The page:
In my writing career, I have experimented with almost every sub-genre of romance, though many of those manuscripts live in the dank basement that is my backup hard drive. Of all those stories, only one has ever followed me into vivid dreams, and that was “Violet,” my lesbian romance that eventually found a home at Siren Publishing.
Elise Brockmann is on a cross-country pilgrimage to honor her beloved late grandmother when she is struck with a startling realization: she hates her monotonous, monochromatic life, and she has no idea how to change it.
Violet Cortina, a local artist, becomes Elise’s guide and lover. Sparks fly from their first meeting, and their relationship blossoms as Elise rediscovers her passion for life. Violet appears to have her life in order, but she’s keeping a dark secret—her house is overflowing with her family’s hand-me-down possessions.
Though hurt by Violet’s reticence, Elise insists on helping Violet, and together they clean out the beautiful home that reminds Elise of the stable family life she longs for. It is only when Elise is forced to take a hard look at her life—and sees how far Violet is willing to go to keep her—that she exchanges her grandmother’s journey for her own: loving Violet.
Before publishing this novella, I knew that F/F was a tough sell both to publishers and to readers. But this was truly a story of the heart–Elise and Violet clamored in my head until I wrote it all out. So what was it about women falling in love that was so compelling?
1. Love is love is love: This one is easy enough. I’m a fan of romance–not of a specific genre. When I read, yes I want sex so hot it burns my fingers, but I want to see two people fall in love and make their (healthy and consensual) relationship happen despite the odds.
2. I wanted to explore the dynamics of a more power-balanced relationship: In BDSM romance–hell, any romance with an Alpha male–there’s an exchange of power between the hero and heroine. In this particular pairing, Elise and Violet have a more equal distribution of power. Even though Violet has far more experience, which is usually a source of relationship imbalance, she is a nurturing tutor for Elise.
3. I enjoy pushing sexual limits: BDSM (another genre I write) makes many readers uncomfortable–wonderfully so–because it is a taboo topic. Lesbian romance hits at the same fascinated-aroused-confused part of many reader brains, and I love expanding comfort with sexuality, of all permutations, through my writing. I firmly believe we’re too uptight about sex and even if girl-on-girl isn’t your cup of sexy tea, consensual expressions of love shouldn’t be deemed “icky” just because they’re between two men or two women.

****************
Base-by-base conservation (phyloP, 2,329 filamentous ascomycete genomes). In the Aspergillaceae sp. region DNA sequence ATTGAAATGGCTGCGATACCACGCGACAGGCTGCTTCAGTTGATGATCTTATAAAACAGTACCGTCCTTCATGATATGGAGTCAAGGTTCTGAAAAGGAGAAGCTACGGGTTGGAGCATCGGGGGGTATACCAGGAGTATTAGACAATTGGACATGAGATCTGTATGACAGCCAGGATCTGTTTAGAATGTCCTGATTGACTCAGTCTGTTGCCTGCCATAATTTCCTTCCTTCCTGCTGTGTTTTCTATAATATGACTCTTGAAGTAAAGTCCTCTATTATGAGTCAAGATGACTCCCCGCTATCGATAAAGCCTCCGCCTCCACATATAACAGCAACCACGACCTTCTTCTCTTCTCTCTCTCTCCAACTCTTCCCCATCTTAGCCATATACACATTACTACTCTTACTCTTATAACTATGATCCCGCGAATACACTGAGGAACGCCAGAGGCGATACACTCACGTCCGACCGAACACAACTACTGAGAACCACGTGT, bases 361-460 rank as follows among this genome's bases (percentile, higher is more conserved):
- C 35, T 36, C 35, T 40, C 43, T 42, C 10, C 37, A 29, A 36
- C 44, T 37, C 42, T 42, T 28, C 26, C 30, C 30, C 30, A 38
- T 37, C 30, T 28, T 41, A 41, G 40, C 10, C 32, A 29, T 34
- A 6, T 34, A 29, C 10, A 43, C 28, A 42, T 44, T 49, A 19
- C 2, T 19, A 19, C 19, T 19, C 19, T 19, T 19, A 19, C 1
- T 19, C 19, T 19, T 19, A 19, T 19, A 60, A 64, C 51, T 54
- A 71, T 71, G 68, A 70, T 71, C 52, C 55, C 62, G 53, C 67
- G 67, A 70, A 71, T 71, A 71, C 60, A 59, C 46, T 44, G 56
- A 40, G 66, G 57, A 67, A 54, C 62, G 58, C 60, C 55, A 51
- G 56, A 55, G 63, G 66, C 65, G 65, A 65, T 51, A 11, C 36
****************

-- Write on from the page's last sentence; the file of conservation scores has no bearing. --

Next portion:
4. Lesbian romance normalizes lady love: Aside from F/F romance, our culture has few examples in the media of lesbians. At one extreme, we have the “porn portrayal” of women who get down and dirty with other women. Love never factors into the equation. Along the rest of the spectrum we have different labels for lesbian romances, with varying degrees of acceptability, from “butch” to “lipstick lesbian.” Well screw that. Anytime we slap labels on a relationship, we’re reducing something complex to a single set of words. Lesbian romance isn’t about stereotypes; it’s about showing the building relationship–and yes, the hot sex–between two women. And anything that breaks down or circumvents stereotypes gets a gold star from me.
5. Women are soft and beautiful: Let’s be honest–sometimes I get tired of writing about how hard and well-muscled Alpha heroes are. I love a good Dom as much as the next kinky gal, but variety keeps life interesting. Women can be muscular, yes, but they can also be soft and curvy. Women are beautiful–goddesses, paragons of beauty, muses for men over the centuries, and all that from a purely aesthetic point of view. Women kiss differently, they make love differently, they speak and relate and engage differently. It activates a different set of creative skills to craft a relationship between two female characters, and it’s a lovely challenge to meet.
Skylar Kade, self-avowed hedonist and princess extraordinaire, started her writing career after throwing aside yet another romance she could not bring herself to finish. The run-on sentences! The purple prose! Oh, the horror of it was just too much. So she sat down to write her own tale. Her favorite part about writing is the extensive research. She spends her time in Southern California asking the cabana boys to bring her more mimosas and feed her strawberries while she dreams up her next naughty adventure. You can read excerpts of her books, keep up with new releases, and learn more at her website. Skylar blogs at the SkylarVerse and with the Nine Naughty Novelists. You can also find her on Facebook, Twitter, Pinterest, and Goodreads.